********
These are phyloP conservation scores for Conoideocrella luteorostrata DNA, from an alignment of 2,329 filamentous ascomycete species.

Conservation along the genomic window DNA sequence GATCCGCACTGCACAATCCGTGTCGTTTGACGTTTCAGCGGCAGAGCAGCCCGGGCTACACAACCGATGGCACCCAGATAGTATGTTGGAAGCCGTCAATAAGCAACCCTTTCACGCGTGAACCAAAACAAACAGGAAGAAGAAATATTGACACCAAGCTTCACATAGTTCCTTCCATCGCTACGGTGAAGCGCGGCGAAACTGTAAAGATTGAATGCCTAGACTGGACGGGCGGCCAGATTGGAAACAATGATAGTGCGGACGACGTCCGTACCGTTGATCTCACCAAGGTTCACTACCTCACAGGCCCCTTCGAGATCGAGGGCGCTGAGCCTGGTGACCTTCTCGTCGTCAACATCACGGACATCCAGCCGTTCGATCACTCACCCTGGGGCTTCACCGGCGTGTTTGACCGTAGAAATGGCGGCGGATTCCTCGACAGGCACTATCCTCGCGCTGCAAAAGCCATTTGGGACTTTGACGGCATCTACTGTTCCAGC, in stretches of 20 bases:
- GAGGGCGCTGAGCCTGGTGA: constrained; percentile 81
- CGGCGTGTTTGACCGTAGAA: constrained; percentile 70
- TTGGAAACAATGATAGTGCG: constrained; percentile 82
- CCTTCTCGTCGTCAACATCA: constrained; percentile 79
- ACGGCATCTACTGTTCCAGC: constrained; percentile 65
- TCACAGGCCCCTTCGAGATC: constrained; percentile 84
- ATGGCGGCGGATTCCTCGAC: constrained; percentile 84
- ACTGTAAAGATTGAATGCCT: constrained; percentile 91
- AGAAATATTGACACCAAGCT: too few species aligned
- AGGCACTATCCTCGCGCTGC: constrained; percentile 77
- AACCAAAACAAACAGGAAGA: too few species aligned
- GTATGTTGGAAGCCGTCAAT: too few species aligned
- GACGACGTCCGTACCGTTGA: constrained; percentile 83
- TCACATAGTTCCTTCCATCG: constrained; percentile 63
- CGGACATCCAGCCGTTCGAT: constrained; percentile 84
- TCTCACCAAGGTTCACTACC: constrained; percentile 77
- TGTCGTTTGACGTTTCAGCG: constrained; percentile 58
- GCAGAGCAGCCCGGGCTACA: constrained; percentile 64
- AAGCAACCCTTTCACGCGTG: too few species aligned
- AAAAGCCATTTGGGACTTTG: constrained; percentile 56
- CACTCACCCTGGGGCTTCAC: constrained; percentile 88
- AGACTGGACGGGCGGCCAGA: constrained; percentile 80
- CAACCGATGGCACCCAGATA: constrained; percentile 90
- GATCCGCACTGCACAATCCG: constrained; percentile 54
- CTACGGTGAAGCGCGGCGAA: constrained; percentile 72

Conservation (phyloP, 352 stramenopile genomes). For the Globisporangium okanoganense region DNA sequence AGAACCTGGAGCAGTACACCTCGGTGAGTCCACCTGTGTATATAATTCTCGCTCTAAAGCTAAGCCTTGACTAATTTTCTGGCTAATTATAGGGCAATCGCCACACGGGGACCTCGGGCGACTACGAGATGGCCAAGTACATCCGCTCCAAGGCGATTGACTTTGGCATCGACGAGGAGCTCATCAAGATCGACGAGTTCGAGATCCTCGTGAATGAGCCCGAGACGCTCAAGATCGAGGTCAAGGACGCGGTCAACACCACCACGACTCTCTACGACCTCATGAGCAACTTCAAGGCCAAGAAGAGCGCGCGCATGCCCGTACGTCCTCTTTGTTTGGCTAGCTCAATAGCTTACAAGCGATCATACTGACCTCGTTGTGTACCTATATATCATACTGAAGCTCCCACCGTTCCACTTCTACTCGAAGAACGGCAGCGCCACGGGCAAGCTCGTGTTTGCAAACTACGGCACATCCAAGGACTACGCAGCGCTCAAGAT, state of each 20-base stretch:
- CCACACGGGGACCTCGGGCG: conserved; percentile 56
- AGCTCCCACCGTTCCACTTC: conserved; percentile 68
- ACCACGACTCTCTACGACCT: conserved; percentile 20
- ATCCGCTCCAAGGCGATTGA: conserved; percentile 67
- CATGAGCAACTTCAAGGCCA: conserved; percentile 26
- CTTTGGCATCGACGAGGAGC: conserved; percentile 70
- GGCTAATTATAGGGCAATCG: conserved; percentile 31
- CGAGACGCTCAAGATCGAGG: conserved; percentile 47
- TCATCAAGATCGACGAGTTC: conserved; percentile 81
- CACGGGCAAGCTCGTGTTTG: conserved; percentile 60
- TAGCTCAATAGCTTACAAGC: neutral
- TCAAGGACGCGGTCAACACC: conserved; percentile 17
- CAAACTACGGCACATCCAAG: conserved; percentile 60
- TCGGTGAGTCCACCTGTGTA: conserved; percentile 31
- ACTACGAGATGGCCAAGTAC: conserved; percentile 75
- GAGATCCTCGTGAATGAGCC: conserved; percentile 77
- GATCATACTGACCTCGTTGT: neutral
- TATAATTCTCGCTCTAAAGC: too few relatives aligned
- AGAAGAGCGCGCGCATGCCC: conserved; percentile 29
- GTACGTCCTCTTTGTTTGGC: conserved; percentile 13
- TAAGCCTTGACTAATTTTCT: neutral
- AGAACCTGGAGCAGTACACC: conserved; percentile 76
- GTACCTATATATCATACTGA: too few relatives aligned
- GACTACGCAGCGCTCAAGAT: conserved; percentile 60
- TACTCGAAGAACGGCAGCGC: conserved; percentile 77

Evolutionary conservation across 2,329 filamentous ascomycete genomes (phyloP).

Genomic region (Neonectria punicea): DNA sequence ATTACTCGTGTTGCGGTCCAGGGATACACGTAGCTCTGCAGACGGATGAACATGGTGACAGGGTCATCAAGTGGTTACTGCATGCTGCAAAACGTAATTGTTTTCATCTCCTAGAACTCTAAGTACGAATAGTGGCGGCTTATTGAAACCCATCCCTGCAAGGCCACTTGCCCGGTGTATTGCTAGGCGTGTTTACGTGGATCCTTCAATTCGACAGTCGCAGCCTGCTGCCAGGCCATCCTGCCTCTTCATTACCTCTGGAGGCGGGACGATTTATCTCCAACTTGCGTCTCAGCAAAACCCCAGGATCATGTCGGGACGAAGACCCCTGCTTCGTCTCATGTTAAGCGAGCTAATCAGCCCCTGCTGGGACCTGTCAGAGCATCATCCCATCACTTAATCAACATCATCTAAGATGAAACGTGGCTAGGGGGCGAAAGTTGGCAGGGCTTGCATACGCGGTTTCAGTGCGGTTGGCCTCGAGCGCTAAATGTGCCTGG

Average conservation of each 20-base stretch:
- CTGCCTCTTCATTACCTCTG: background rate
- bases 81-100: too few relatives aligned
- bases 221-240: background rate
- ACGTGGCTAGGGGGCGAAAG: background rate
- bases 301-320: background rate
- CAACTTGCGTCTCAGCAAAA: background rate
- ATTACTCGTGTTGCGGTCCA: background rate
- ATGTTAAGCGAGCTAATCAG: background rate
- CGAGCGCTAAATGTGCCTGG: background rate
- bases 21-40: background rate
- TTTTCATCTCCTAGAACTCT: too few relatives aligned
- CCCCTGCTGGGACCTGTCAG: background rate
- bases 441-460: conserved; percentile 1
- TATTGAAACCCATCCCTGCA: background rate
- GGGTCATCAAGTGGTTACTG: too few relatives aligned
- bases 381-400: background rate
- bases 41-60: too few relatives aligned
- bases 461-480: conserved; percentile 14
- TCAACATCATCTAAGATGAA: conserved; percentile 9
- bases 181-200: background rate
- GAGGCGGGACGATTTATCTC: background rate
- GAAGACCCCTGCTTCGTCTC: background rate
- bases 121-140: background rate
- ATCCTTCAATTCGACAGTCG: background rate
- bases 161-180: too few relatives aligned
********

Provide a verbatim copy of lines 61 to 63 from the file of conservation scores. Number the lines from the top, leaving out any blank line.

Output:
- bases 301-320: background rate
- CAACTTGCGTCTCAGCAAAA: background rate
- ATTACTCGTGTTGCGGTCCA: background rate